"Walden in the Rearview Mirror"
by Michael Quiner, Director of Administrative Technology
Saturday, May 20, 2006 - Whitman College
“Objects in the mirror are closer than they appear” - One can’t hardly drive safely without receiving that advice. While giving a backward glance, Henry David Thoreau wrote clearly of his experiences at Walden Pond (he called it ‘the woods”) after he left that self-imposed and largely symbolic isolation.
Your time at Whitman’s “woods” may cause you to reflect some of Thoreau’s feelings ... “I went to the woods because I wished to live deliberately …” Now, after a few years, some of you may mirror his further thoughts ... “I left the woods for as good a reason as I went there. Perhaps it seemed to me that I had several more lives to live, and could not spare any more time for that one…” Before you leave, I would like to direct your focus to one item in the rearview mirror that looms closer, and is needed more, than it might at first appear.
Thoreau loved to discuss his ideas on many subjects: economy, nature, and simplicity. However, he favored the topic of charity, returning to it eight times in his published account. He posed as a misanthrope, saying of charity “I have tried it fairly, and, strange as it may seem, am satisfied that it does not agree with my constitution.” Regardless of his claims, a warm hospitality resonates when he explains “goodness must not be a partial and transitory act, but a constant superfluity, which costs him nothing and of which he is unconscious. This is a charity that hides a multitude of sins.”
In Buddhism the perfection of charity carries one to Nirvana. It is the first “Paramitas”, or practice. Your parents have been practicing on you for years now, and while they may not feel close to nirvana yet, they have probably independently discovered one of Albert Einstein's most enlightened concepts (not the one having to do with energy and mass). I call it “The theory of relatives,” He said “one knows from daily life that one exists for other people – first of all, for those upon whose smiles and well-being our own happiness is wholly dependent.” Einstein didn’t stop with just describing his loved ones; he includes others “the many, unknown to us, to whose destinies we are bound by the ties of sympathy. A hundred times every day I remind myself that my inner and outer life are based on the labors of other men.”
I am here representing all the staff of Whitman College, and while many of us are unknown to you by face or name, our sympathy has been intended as support for you.
To a Sunni Muslim, charity is called “Zakat” and is considered one of the five pillars of Islam. Charity is a load-bearing pillar in any successful society, organization or partnership. While my co-workers and I receive compensation for our skills, labor and time, we consider our integrity, our loyalty and our empathy beyond price. We give those to Whitman and her students as an act of charity.
Just like Thoreau’s neighbor – we often find the axe we lend returned sharper than when we left it. Thank you ... you have returned the kindness in too many instances to catalogue, but I would like to give one example. I serve as part of technology services. In that ever evolving field, you have charitably been patient through web registrations and windows updates (well, reasonably patient) and given us the benefit of your doubt through many changes.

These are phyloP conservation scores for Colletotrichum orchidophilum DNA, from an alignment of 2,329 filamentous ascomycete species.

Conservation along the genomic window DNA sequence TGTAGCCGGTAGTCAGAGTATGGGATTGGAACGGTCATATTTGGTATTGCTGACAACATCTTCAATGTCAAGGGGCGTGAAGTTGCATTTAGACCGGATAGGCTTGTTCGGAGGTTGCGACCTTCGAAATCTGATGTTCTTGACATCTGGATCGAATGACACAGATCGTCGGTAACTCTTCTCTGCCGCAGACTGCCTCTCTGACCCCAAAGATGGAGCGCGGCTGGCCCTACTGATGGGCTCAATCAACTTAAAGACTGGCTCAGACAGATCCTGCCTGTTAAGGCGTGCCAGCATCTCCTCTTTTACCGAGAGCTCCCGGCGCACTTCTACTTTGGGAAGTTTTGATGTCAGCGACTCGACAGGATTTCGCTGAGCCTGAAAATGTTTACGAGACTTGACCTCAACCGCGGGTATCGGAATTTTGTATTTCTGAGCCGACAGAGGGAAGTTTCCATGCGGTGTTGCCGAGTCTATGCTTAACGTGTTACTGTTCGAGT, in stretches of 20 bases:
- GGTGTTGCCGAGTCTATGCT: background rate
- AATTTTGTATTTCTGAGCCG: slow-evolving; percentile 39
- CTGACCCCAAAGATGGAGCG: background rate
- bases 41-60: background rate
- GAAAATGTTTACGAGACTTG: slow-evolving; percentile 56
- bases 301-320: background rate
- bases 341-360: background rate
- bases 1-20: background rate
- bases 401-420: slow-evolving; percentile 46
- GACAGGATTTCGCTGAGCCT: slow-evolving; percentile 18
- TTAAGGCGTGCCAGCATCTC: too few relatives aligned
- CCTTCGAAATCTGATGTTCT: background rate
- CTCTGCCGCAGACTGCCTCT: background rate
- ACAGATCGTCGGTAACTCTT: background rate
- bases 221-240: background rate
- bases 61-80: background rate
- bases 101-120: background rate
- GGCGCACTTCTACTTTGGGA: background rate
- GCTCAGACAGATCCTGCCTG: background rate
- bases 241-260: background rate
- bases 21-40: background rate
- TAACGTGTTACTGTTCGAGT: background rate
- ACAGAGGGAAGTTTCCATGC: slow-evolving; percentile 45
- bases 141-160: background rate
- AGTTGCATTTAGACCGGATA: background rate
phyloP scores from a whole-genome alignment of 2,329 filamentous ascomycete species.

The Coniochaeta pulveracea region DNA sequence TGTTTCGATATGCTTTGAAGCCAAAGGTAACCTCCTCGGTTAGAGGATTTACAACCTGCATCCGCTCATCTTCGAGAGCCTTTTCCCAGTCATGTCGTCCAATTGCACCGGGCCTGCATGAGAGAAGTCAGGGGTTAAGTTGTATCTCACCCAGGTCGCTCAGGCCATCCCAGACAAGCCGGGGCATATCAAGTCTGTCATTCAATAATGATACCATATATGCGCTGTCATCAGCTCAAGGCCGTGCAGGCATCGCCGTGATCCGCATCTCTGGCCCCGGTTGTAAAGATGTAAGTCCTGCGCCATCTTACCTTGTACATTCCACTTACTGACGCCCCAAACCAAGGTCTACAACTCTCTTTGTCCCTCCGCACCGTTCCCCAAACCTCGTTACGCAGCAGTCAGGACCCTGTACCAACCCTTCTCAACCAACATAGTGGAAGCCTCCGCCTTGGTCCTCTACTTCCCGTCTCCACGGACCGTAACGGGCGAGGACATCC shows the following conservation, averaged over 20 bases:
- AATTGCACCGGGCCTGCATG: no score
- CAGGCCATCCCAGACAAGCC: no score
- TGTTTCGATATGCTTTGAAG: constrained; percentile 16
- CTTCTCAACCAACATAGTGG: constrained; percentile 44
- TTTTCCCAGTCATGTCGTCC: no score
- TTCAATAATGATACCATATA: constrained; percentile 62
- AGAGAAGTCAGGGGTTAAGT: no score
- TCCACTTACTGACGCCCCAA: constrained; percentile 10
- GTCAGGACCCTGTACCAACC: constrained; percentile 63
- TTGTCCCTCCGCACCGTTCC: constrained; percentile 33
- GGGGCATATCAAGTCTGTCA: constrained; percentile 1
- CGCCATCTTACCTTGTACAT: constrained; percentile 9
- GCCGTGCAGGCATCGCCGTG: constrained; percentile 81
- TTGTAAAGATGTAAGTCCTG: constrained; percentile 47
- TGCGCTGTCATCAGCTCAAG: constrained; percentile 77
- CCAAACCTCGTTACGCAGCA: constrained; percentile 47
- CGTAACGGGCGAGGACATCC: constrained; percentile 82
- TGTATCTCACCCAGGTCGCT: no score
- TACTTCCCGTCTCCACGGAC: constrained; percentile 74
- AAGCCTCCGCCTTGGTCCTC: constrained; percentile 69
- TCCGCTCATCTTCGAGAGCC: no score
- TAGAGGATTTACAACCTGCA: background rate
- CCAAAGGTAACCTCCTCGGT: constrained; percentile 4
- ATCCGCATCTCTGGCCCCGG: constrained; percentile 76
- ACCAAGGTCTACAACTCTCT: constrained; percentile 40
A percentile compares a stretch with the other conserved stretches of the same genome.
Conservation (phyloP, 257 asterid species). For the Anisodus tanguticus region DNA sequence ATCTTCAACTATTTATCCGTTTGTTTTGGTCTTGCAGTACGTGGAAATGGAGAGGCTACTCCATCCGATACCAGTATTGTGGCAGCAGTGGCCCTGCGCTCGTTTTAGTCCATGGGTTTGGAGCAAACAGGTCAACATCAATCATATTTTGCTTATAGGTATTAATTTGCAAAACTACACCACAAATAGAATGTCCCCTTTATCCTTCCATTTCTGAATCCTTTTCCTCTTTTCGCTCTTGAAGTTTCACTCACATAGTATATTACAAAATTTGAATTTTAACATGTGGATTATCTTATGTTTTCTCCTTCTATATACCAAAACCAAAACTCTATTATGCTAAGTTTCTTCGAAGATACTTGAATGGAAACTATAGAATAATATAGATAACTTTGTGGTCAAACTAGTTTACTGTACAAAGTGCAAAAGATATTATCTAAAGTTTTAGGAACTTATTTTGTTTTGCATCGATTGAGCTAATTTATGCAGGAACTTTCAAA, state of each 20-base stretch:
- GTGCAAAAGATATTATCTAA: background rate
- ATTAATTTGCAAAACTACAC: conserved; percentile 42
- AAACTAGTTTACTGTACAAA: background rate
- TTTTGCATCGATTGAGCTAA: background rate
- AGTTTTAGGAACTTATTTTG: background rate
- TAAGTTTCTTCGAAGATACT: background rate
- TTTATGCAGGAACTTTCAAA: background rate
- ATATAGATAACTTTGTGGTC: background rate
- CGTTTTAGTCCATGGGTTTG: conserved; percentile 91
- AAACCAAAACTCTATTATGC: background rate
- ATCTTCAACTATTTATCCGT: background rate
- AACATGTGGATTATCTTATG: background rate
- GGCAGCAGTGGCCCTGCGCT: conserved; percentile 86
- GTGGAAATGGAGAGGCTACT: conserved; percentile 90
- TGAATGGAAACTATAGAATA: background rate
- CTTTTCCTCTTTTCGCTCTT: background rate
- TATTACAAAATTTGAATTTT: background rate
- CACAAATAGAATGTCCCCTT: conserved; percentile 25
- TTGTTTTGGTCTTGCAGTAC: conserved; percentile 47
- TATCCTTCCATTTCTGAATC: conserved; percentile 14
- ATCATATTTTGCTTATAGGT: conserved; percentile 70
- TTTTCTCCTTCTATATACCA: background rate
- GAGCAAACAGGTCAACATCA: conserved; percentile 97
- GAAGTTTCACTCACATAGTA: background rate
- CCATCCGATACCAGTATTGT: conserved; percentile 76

Having expressed my gratitude, I likewise encourage you to thank your professors. The early Christian writer Paul advised the followers in Corinth “Though I understand all mysteries and all knowledge … and have not charity, I am nothing.” The pinnacle of scholarship is not found in uncovering the mysteries or mastering the knowledge (even if you are majoring in Biochemistry or Astrophysics.) The summit is reached when faculty share their research with the world and their passion for learning with their students.
Following the example of those who sharpen our axe, parents and teachers and strangers, and taking some advice from Paul, we need to “Seek after Charity.” In the private chambers of our life, in the most cherished relationships, and at home - we will find that “Charity never faileth.” We need to seek after charity in our neighborhoods, in the halls of the academy, even backing out of a parking spot - because “Charity never faileth.” We need to seek after charity as a nation dealing with other cultures. Instead of being known as the people with the biggest appetites, or the biggest guns, if rather we were known as the people with the biggest hearts, charity would never fail us.
Looking at Walden in the rearview mirror, Henry David Thoreau left us with this optimistic promise - “I learned this, at least, by my experiment; that if one advances confidently in the direction of his dreams, and endeavors to live the life which he has imagined, he will meet with a success unexpected in the common hours.”
Yes, and please remember “Objects in the mirror are closer than they appear.”